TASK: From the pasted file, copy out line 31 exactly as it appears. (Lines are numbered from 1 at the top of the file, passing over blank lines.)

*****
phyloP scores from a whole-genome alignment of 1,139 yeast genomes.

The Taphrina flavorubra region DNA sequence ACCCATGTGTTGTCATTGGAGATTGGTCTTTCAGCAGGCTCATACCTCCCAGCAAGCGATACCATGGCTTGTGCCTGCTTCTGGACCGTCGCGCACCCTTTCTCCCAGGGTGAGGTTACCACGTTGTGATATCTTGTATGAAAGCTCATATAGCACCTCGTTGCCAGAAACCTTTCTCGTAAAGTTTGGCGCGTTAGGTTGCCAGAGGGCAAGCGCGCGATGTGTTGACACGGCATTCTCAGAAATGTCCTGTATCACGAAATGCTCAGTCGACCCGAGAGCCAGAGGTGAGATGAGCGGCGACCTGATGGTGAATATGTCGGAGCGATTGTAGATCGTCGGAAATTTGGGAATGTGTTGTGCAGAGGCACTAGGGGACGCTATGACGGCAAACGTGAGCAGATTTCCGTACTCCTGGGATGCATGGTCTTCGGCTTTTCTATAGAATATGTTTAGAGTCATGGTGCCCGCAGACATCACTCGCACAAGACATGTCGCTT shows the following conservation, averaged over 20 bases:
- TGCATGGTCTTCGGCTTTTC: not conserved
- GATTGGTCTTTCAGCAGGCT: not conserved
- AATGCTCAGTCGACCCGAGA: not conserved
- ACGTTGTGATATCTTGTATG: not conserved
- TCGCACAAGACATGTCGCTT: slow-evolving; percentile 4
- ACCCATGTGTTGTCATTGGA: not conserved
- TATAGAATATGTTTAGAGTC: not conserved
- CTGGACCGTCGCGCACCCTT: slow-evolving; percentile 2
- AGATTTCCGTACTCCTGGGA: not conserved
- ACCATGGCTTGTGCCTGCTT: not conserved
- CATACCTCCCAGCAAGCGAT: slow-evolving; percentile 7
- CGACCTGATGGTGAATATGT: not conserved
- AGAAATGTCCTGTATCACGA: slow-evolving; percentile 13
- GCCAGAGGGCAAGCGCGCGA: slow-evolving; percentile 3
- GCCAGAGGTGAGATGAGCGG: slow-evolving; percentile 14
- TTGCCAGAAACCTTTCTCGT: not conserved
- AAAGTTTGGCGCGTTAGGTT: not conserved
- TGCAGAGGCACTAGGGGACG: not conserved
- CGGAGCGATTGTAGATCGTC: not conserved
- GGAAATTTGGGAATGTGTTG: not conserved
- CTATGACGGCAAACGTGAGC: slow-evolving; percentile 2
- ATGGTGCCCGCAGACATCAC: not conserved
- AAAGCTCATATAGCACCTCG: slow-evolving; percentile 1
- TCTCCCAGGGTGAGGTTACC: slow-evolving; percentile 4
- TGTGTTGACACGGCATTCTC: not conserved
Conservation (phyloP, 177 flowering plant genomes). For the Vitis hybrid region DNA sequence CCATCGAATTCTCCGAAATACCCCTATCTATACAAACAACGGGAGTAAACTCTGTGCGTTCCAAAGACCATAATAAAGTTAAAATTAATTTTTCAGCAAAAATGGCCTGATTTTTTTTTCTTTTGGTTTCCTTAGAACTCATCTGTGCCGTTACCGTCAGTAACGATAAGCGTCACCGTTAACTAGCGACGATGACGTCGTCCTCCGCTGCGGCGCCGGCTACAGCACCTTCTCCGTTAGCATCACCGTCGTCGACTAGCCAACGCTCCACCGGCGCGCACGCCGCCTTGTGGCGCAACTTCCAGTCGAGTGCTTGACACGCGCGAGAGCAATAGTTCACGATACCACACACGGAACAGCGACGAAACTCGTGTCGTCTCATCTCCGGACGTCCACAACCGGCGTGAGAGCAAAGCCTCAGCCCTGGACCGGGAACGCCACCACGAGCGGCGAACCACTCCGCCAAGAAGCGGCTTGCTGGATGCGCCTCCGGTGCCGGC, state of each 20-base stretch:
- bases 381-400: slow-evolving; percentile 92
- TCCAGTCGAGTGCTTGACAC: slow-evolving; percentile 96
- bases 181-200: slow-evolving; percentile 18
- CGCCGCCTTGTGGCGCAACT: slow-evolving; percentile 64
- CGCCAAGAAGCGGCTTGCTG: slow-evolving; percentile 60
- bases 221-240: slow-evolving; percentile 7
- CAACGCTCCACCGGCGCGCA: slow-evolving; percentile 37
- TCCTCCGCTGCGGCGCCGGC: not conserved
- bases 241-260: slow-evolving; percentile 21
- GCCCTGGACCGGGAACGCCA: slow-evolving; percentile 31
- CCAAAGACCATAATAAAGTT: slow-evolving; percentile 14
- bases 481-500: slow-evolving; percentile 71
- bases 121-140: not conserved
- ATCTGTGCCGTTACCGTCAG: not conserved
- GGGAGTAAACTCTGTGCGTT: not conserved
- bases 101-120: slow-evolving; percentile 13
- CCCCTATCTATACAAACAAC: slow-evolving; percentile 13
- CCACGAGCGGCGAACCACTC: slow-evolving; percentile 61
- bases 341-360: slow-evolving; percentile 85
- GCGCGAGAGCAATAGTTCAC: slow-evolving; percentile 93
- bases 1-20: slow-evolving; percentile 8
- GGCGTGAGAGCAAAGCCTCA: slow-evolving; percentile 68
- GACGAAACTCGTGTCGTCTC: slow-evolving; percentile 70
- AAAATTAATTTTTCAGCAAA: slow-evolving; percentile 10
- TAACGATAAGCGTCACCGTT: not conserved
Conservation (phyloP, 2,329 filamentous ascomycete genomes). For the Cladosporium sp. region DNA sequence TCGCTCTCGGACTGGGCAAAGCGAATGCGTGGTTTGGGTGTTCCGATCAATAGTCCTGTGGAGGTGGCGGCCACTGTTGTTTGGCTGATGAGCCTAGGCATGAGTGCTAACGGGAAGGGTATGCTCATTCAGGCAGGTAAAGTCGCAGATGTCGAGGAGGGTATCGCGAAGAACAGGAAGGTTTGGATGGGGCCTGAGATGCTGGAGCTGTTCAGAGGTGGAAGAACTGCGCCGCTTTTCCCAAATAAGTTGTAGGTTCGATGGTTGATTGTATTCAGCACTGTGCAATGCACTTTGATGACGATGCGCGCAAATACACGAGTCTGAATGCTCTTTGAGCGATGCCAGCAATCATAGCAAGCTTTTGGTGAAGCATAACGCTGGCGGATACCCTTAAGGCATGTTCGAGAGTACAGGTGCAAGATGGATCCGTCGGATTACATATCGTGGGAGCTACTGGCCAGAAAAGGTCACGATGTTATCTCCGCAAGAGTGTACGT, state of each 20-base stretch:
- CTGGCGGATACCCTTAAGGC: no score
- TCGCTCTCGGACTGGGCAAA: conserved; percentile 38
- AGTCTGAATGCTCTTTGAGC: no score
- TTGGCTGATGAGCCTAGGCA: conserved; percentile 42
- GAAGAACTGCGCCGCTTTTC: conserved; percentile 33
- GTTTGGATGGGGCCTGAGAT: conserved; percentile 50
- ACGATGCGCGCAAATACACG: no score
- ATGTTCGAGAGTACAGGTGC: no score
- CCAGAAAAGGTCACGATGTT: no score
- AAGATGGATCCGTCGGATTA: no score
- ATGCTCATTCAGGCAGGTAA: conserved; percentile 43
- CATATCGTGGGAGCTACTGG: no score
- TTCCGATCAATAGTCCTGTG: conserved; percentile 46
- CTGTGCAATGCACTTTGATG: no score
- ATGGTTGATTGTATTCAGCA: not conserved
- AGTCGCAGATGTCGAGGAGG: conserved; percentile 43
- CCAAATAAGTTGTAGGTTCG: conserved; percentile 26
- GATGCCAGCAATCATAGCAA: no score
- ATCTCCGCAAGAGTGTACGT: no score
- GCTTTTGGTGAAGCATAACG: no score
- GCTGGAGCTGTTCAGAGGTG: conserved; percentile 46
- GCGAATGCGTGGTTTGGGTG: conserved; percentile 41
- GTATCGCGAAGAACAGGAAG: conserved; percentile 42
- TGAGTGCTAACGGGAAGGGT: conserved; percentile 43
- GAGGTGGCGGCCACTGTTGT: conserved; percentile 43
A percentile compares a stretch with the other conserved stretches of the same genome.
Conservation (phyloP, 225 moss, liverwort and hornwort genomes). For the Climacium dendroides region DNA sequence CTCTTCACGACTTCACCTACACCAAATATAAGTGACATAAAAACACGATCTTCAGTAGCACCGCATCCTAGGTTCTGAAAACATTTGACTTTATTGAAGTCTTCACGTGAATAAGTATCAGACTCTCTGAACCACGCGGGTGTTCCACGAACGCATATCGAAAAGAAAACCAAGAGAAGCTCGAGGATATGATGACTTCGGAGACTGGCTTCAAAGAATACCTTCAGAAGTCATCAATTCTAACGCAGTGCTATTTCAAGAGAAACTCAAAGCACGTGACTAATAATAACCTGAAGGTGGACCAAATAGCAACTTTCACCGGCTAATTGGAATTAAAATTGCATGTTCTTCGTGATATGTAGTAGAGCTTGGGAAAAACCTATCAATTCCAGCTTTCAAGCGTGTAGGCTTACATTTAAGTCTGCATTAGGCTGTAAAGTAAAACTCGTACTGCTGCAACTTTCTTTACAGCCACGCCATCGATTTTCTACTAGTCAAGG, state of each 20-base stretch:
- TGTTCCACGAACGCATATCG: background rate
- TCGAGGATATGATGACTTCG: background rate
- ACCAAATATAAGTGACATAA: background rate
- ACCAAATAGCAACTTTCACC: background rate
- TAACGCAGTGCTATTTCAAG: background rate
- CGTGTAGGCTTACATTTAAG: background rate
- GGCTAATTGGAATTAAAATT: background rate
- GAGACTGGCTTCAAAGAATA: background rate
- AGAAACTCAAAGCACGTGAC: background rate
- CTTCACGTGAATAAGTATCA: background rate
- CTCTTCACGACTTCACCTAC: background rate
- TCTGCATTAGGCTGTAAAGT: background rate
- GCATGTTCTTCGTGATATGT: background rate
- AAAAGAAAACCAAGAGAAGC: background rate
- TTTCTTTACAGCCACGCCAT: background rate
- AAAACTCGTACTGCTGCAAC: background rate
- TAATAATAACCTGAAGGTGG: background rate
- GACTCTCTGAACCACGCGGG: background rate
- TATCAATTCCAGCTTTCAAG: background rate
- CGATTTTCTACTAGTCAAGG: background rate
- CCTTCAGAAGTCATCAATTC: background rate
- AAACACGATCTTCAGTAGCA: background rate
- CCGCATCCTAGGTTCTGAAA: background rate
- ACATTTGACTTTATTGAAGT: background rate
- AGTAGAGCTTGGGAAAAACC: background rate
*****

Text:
- bases 181-200: slow-evolving; percentile 18